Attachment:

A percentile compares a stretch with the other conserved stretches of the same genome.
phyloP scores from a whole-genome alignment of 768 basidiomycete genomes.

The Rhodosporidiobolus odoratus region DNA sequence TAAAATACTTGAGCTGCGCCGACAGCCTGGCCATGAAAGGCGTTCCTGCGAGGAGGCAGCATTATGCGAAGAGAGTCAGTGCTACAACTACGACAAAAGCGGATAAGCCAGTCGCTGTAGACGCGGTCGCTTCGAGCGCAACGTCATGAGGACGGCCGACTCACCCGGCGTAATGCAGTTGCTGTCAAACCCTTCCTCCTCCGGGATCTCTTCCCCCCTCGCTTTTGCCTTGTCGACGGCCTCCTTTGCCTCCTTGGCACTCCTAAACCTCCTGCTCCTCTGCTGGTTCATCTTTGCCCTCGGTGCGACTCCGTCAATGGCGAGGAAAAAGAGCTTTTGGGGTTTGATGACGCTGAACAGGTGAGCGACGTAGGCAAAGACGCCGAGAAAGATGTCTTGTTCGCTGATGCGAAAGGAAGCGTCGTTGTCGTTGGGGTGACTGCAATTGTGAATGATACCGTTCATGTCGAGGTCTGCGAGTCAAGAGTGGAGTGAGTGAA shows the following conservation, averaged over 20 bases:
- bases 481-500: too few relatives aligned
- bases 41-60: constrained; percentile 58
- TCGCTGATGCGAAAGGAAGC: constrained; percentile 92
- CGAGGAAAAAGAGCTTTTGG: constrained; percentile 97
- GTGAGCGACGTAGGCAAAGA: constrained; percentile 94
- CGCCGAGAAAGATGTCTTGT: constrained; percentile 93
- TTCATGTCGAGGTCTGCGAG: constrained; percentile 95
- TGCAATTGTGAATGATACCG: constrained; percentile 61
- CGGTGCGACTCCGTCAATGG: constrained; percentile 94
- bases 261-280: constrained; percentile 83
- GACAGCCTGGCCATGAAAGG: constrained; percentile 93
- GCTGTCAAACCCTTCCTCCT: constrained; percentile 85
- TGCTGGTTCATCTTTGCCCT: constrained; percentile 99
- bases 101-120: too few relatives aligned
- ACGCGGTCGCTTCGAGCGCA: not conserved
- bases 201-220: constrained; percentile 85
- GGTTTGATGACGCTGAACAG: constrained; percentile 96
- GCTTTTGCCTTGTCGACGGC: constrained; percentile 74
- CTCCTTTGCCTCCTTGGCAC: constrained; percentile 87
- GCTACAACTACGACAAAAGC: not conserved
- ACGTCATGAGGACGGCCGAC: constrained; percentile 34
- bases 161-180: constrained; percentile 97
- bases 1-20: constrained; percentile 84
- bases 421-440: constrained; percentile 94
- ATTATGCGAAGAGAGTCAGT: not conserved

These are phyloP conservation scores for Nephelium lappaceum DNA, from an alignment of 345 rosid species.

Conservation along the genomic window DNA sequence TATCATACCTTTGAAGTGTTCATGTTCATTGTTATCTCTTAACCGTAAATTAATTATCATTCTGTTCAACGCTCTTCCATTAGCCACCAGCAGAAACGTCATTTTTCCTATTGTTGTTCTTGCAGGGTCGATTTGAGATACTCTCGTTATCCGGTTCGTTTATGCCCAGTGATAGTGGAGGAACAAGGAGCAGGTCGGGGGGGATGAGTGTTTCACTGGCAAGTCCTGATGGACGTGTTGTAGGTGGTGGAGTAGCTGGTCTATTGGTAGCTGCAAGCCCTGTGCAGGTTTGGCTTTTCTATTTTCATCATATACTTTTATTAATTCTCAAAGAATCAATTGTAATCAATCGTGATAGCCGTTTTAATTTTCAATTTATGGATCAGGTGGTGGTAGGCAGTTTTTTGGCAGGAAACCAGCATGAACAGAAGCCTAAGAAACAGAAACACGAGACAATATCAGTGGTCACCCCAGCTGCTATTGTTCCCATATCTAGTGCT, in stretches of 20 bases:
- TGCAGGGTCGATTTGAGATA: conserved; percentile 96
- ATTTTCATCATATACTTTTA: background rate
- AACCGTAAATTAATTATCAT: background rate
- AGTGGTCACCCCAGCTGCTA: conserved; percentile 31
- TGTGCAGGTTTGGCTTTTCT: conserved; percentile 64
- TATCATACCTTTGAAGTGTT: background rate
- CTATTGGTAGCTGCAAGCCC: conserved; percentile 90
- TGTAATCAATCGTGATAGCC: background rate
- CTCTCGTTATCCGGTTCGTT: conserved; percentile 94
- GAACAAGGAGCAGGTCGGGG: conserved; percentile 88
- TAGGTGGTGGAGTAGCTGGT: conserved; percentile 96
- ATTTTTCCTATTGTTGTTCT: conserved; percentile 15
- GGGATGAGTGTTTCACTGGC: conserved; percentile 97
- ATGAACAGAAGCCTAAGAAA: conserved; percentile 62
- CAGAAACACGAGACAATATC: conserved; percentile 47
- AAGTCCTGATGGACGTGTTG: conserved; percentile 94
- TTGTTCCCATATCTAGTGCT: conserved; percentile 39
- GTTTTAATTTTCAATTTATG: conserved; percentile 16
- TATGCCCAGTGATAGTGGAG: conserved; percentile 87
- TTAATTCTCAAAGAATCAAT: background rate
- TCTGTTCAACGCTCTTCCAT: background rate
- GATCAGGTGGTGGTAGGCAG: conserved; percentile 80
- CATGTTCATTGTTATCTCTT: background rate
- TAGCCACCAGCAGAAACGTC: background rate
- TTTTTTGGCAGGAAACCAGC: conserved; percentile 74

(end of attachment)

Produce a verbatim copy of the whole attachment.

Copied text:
A percentile compares a stretch with the other conserved stretches of the same genome.
phyloP scores from a whole-genome alignment of 768 basidiomycete genomes.

The Rhodosporidiobolus odoratus region DNA sequence TAAAATACTTGAGCTGCGCCGACAGCCTGGCCATGAAAGGCGTTCCTGCGAGGAGGCAGCATTATGCGAAGAGAGTCAGTGCTACAACTACGACAAAAGCGGATAAGCCAGTCGCTGTAGACGCGGTCGCTTCGAGCGCAACGTCATGAGGACGGCCGACTCACCCGGCGTAATGCAGTTGCTGTCAAACCCTTCCTCCTCCGGGATCTCTTCCCCCCTCGCTTTTGCCTTGTCGACGGCCTCCTTTGCCTCCTTGGCACTCCTAAACCTCCTGCTCCTCTGCTGGTTCATCTTTGCCCTCGGTGCGACTCCGTCAATGGCGAGGAAAAAGAGCTTTTGGGGTTTGATGACGCTGAACAGGTGAGCGACGTAGGCAAAGACGCCGAGAAAGATGTCTTGTTCGCTGATGCGAAAGGAAGCGTCGTTGTCGTTGGGGTGACTGCAATTGTGAATGATACCGTTCATGTCGAGGTCTGCGAGTCAAGAGTGGAGTGAGTGAA shows the following conservation, averaged over 20 bases:
- bases 481-500: too few relatives aligned
- bases 41-60: constrained; percentile 58
- TCGCTGATGCGAAAGGAAGC: constrained; percentile 92
- CGAGGAAAAAGAGCTTTTGG: constrained; percentile 97
- GTGAGCGACGTAGGCAAAGA: constrained; percentile 94
- CGCCGAGAAAGATGTCTTGT: constrained; percentile 93
- TTCATGTCGAGGTCTGCGAG: constrained; percentile 95
- TGCAATTGTGAATGATACCG: constrained; percentile 61
- CGGTGCGACTCCGTCAATGG: constrained; percentile 94
- bases 261-280: constrained; percentile 83
- GACAGCCTGGCCATGAAAGG: constrained; percentile 93
- GCTGTCAAACCCTTCCTCCT: constrained; percentile 85
- TGCTGGTTCATCTTTGCCCT: constrained; percentile 99
- bases 101-120: too few relatives aligned
- ACGCGGTCGCTTCGAGCGCA: not conserved
- bases 201-220: constrained; percentile 85
- GGTTTGATGACGCTGAACAG: constrained; percentile 96
- GCTTTTGCCTTGTCGACGGC: constrained; percentile 74
- CTCCTTTGCCTCCTTGGCAC: constrained; percentile 87
- GCTACAACTACGACAAAAGC: not conserved
- ACGTCATGAGGACGGCCGAC: constrained; percentile 34
- bases 161-180: constrained; percentile 97
- bases 1-20: constrained; percentile 84
- bases 421-440: constrained; percentile 94
- ATTATGCGAAGAGAGTCAGT: not conserved

These are phyloP conservation scores for Nephelium lappaceum DNA, from an alignment of 345 rosid species.

Conservation along the genomic window DNA sequence TATCATACCTTTGAAGTGTTCATGTTCATTGTTATCTCTTAACCGTAAATTAATTATCATTCTGTTCAACGCTCTTCCATTAGCCACCAGCAGAAACGTCATTTTTCCTATTGTTGTTCTTGCAGGGTCGATTTGAGATACTCTCGTTATCCGGTTCGTTTATGCCCAGTGATAGTGGAGGAACAAGGAGCAGGTCGGGGGGGATGAGTGTTTCACTGGCAAGTCCTGATGGACGTGTTGTAGGTGGTGGAGTAGCTGGTCTATTGGTAGCTGCAAGCCCTGTGCAGGTTTGGCTTTTCTATTTTCATCATATACTTTTATTAATTCTCAAAGAATCAATTGTAATCAATCGTGATAGCCGTTTTAATTTTCAATTTATGGATCAGGTGGTGGTAGGCAGTTTTTTGGCAGGAAACCAGCATGAACAGAAGCCTAAGAAACAGAAACACGAGACAATATCAGTGGTCACCCCAGCTGCTATTGTTCCCATATCTAGTGCT, in stretches of 20 bases:
- TGCAGGGTCGATTTGAGATA: conserved; percentile 96
- ATTTTCATCATATACTTTTA: background rate
- AACCGTAAATTAATTATCAT: background rate
- AGTGGTCACCCCAGCTGCTA: conserved; percentile 31
- TGTGCAGGTTTGGCTTTTCT: conserved; percentile 64
- TATCATACCTTTGAAGTGTT: background rate
- CTATTGGTAGCTGCAAGCCC: conserved; percentile 90
- TGTAATCAATCGTGATAGCC: background rate
- CTCTCGTTATCCGGTTCGTT: conserved; percentile 94
- GAACAAGGAGCAGGTCGGGG: conserved; percentile 88
- TAGGTGGTGGAGTAGCTGGT: conserved; percentile 96
- ATTTTTCCTATTGTTGTTCT: conserved; percentile 15
- GGGATGAGTGTTTCACTGGC: conserved; percentile 97
- ATGAACAGAAGCCTAAGAAA: conserved; percentile 62
- CAGAAACACGAGACAATATC: conserved; percentile 47
- AAGTCCTGATGGACGTGTTG: conserved; percentile 94
- TTGTTCCCATATCTAGTGCT: conserved; percentile 39
- GTTTTAATTTTCAATTTATG: conserved; percentile 16
- TATGCCCAGTGATAGTGGAG: conserved; percentile 87
- TTAATTCTCAAAGAATCAAT: background rate
- TCTGTTCAACGCTCTTCCAT: background rate
- GATCAGGTGGTGGTAGGCAG: conserved; percentile 80
- CATGTTCATTGTTATCTCTT: background rate
- TAGCCACCAGCAGAAACGTC: background rate
- TTTTTTGGCAGGAAACCAGC: conserved; percentile 74